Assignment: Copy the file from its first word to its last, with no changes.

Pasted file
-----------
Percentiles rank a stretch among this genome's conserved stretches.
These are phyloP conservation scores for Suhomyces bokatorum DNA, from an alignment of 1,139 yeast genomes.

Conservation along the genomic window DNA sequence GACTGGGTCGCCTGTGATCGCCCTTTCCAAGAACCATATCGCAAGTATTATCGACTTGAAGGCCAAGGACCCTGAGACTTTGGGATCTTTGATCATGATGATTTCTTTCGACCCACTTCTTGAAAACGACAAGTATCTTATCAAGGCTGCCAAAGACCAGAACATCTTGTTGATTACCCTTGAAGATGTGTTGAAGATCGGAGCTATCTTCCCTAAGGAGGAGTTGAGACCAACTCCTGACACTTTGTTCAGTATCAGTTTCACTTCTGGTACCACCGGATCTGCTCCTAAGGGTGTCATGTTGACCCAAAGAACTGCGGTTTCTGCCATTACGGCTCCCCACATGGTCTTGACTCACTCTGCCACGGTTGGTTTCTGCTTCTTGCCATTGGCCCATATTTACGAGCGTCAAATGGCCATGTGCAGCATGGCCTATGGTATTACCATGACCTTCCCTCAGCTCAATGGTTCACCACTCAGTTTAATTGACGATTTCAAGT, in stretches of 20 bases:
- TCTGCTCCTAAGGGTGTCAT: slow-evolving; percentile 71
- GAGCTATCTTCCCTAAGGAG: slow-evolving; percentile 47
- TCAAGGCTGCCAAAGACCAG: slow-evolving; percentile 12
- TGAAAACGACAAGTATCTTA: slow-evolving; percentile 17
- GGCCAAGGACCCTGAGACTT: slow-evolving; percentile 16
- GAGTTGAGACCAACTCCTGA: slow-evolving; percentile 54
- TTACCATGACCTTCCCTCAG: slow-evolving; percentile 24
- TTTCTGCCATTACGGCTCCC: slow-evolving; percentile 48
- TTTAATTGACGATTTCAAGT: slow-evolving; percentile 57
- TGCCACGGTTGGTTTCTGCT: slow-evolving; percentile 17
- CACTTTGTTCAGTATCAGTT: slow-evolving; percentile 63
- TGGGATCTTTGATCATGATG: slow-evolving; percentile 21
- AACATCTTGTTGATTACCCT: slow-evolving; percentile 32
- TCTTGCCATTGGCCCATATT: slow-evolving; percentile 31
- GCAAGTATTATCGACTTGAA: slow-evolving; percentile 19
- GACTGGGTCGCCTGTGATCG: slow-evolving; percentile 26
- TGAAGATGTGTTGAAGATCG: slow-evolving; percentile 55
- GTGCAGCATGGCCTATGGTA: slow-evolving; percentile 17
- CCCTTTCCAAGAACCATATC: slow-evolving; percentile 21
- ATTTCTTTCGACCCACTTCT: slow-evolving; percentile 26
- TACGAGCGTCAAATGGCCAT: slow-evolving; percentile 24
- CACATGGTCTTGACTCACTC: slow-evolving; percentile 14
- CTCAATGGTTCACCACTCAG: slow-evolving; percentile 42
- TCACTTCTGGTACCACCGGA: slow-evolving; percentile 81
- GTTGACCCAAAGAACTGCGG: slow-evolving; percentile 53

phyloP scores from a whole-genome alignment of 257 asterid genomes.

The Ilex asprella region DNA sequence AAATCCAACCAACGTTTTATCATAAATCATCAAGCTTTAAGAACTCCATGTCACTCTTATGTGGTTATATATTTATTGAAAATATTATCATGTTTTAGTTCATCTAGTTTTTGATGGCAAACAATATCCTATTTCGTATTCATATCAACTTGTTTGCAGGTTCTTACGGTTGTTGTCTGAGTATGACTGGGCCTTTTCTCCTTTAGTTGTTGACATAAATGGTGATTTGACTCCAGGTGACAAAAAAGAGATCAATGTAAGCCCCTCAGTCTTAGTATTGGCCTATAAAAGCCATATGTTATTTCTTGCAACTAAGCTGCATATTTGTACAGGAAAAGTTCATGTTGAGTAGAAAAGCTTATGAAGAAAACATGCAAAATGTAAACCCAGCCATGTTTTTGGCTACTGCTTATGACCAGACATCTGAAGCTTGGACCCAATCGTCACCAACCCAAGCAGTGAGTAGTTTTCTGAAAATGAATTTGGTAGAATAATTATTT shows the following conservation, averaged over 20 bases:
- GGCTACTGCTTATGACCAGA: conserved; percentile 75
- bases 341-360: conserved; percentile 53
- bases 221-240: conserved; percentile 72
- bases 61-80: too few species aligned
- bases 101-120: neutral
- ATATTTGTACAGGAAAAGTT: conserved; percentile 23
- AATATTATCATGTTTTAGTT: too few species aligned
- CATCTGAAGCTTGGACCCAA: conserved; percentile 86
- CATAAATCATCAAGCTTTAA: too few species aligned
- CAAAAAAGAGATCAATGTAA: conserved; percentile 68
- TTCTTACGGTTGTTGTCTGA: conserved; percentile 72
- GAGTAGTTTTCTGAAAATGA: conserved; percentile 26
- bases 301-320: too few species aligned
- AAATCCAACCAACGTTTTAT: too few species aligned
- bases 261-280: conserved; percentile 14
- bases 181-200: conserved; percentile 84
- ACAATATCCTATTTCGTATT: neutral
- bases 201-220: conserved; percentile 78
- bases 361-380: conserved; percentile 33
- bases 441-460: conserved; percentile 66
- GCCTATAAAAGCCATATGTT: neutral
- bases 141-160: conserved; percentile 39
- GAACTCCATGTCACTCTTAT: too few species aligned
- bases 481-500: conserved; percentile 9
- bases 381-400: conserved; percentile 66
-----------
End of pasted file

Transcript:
Percentiles rank a stretch among this genome's conserved stretches.
These are phyloP conservation scores for Suhomyces bokatorum DNA, from an alignment of 1,139 yeast genomes.

Conservation along the genomic window DNA sequence GACTGGGTCGCCTGTGATCGCCCTTTCCAAGAACCATATCGCAAGTATTATCGACTTGAAGGCCAAGGACCCTGAGACTTTGGGATCTTTGATCATGATGATTTCTTTCGACCCACTTCTTGAAAACGACAAGTATCTTATCAAGGCTGCCAAAGACCAGAACATCTTGTTGATTACCCTTGAAGATGTGTTGAAGATCGGAGCTATCTTCCCTAAGGAGGAGTTGAGACCAACTCCTGACACTTTGTTCAGTATCAGTTTCACTTCTGGTACCACCGGATCTGCTCCTAAGGGTGTCATGTTGACCCAAAGAACTGCGGTTTCTGCCATTACGGCTCCCCACATGGTCTTGACTCACTCTGCCACGGTTGGTTTCTGCTTCTTGCCATTGGCCCATATTTACGAGCGTCAAATGGCCATGTGCAGCATGGCCTATGGTATTACCATGACCTTCCCTCAGCTCAATGGTTCACCACTCAGTTTAATTGACGATTTCAAGT, in stretches of 20 bases:
- TCTGCTCCTAAGGGTGTCAT: slow-evolving; percentile 71
- GAGCTATCTTCCCTAAGGAG: slow-evolving; percentile 47
- TCAAGGCTGCCAAAGACCAG: slow-evolving; percentile 12
- TGAAAACGACAAGTATCTTA: slow-evolving; percentile 17
- GGCCAAGGACCCTGAGACTT: slow-evolving; percentile 16
- GAGTTGAGACCAACTCCTGA: slow-evolving; percentile 54
- TTACCATGACCTTCCCTCAG: slow-evolving; percentile 24
- TTTCTGCCATTACGGCTCCC: slow-evolving; percentile 48
- TTTAATTGACGATTTCAAGT: slow-evolving; percentile 57
- TGCCACGGTTGGTTTCTGCT: slow-evolving; percentile 17
- CACTTTGTTCAGTATCAGTT: slow-evolving; percentile 63
- TGGGATCTTTGATCATGATG: slow-evolving; percentile 21
- AACATCTTGTTGATTACCCT: slow-evolving; percentile 32
- TCTTGCCATTGGCCCATATT: slow-evolving; percentile 31
- GCAAGTATTATCGACTTGAA: slow-evolving; percentile 19
- GACTGGGTCGCCTGTGATCG: slow-evolving; percentile 26
- TGAAGATGTGTTGAAGATCG: slow-evolving; percentile 55
- GTGCAGCATGGCCTATGGTA: slow-evolving; percentile 17
- CCCTTTCCAAGAACCATATC: slow-evolving; percentile 21
- ATTTCTTTCGACCCACTTCT: slow-evolving; percentile 26
- TACGAGCGTCAAATGGCCAT: slow-evolving; percentile 24
- CACATGGTCTTGACTCACTC: slow-evolving; percentile 14
- CTCAATGGTTCACCACTCAG: slow-evolving; percentile 42
- TCACTTCTGGTACCACCGGA: slow-evolving; percentile 81
- GTTGACCCAAAGAACTGCGG: slow-evolving; percentile 53

phyloP scores from a whole-genome alignment of 257 asterid genomes.

The Ilex asprella region DNA sequence AAATCCAACCAACGTTTTATCATAAATCATCAAGCTTTAAGAACTCCATGTCACTCTTATGTGGTTATATATTTATTGAAAATATTATCATGTTTTAGTTCATCTAGTTTTTGATGGCAAACAATATCCTATTTCGTATTCATATCAACTTGTTTGCAGGTTCTTACGGTTGTTGTCTGAGTATGACTGGGCCTTTTCTCCTTTAGTTGTTGACATAAATGGTGATTTGACTCCAGGTGACAAAAAAGAGATCAATGTAAGCCCCTCAGTCTTAGTATTGGCCTATAAAAGCCATATGTTATTTCTTGCAACTAAGCTGCATATTTGTACAGGAAAAGTTCATGTTGAGTAGAAAAGCTTATGAAGAAAACATGCAAAATGTAAACCCAGCCATGTTTTTGGCTACTGCTTATGACCAGACATCTGAAGCTTGGACCCAATCGTCACCAACCCAAGCAGTGAGTAGTTTTCTGAAAATGAATTTGGTAGAATAATTATTT shows the following conservation, averaged over 20 bases:
- GGCTACTGCTTATGACCAGA: conserved; percentile 75
- bases 341-360: conserved; percentile 53
- bases 221-240: conserved; percentile 72
- bases 61-80: too few species aligned
- bases 101-120: neutral
- ATATTTGTACAGGAAAAGTT: conserved; percentile 23
- AATATTATCATGTTTTAGTT: too few species aligned
- CATCTGAAGCTTGGACCCAA: conserved; percentile 86
- CATAAATCATCAAGCTTTAA: too few species aligned
- CAAAAAAGAGATCAATGTAA: conserved; percentile 68
- TTCTTACGGTTGTTGTCTGA: conserved; percentile 72
- GAGTAGTTTTCTGAAAATGA: conserved; percentile 26
- bases 301-320: too few species aligned
- AAATCCAACCAACGTTTTAT: too few species aligned
- bases 261-280: conserved; percentile 14
- bases 181-200: conserved; percentile 84
- ACAATATCCTATTTCGTATT: neutral
- bases 201-220: conserved; percentile 78
- bases 361-380: conserved; percentile 33
- bases 441-460: conserved; percentile 66
- GCCTATAAAAGCCATATGTT: neutral
- bases 141-160: conserved; percentile 39
- GAACTCCATGTCACTCTTAT: too few species aligned
- bases 481-500: conserved; percentile 9
- bases 381-400: conserved; percentile 66